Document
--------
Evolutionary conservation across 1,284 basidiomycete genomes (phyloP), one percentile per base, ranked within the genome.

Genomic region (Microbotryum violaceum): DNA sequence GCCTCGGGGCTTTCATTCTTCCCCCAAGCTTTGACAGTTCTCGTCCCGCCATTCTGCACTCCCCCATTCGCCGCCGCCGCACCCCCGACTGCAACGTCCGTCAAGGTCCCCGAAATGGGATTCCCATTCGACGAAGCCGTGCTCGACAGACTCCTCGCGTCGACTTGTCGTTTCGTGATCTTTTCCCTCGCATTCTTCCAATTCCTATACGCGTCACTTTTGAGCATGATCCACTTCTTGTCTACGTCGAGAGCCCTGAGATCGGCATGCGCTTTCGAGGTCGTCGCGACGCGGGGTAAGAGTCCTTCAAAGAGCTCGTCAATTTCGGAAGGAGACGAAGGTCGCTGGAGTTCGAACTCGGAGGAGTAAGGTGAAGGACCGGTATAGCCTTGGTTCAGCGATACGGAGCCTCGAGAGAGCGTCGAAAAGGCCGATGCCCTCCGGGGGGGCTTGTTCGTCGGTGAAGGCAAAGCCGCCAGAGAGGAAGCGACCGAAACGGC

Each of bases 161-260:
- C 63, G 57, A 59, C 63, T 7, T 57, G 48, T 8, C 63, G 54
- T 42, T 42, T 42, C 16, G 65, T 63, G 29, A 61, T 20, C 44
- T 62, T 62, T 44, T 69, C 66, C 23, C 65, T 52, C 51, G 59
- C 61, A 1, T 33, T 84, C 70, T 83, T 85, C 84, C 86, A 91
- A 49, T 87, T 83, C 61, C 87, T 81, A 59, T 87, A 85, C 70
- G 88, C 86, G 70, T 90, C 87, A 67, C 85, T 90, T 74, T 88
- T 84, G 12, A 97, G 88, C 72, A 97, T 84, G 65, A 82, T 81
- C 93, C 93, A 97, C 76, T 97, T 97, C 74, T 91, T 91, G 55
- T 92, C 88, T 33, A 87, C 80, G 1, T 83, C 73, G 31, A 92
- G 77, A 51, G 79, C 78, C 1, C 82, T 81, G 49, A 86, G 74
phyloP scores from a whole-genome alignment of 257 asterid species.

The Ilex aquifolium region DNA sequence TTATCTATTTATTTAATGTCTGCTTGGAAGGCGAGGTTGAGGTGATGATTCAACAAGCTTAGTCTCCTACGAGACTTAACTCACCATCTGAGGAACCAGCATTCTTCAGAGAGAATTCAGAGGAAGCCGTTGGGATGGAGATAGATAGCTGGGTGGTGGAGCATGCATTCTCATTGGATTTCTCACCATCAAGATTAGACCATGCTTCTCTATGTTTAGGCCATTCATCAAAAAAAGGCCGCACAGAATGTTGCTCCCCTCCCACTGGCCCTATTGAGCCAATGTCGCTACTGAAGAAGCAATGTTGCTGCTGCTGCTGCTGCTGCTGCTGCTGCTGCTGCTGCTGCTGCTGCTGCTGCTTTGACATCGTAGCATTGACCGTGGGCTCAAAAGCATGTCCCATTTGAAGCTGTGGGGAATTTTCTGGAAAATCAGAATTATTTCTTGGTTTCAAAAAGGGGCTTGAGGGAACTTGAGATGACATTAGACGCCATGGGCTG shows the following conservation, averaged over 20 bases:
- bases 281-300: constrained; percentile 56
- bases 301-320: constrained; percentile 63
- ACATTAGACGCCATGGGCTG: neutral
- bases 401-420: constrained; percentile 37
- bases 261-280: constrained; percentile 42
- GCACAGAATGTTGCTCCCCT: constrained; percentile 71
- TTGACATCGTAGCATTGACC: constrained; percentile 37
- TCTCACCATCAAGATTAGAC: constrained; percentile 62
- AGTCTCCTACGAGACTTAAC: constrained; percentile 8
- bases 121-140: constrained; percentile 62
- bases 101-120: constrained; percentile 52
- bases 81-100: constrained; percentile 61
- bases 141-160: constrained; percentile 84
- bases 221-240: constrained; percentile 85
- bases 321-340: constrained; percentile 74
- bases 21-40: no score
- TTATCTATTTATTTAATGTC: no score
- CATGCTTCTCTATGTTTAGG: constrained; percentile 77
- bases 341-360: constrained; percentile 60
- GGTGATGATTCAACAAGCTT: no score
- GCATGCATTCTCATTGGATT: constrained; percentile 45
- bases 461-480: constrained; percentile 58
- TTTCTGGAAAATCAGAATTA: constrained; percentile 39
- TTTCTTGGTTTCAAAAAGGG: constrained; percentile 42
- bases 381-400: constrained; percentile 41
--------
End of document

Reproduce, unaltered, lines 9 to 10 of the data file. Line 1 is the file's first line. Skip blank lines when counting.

- G 88, C 86, G 70, T 90, C 87, A 67, C 85, T 90, T 74, T 88
- T 84, G 12, A 97, G 88, C 72, A 97, T 84, G 65, A 82, T 81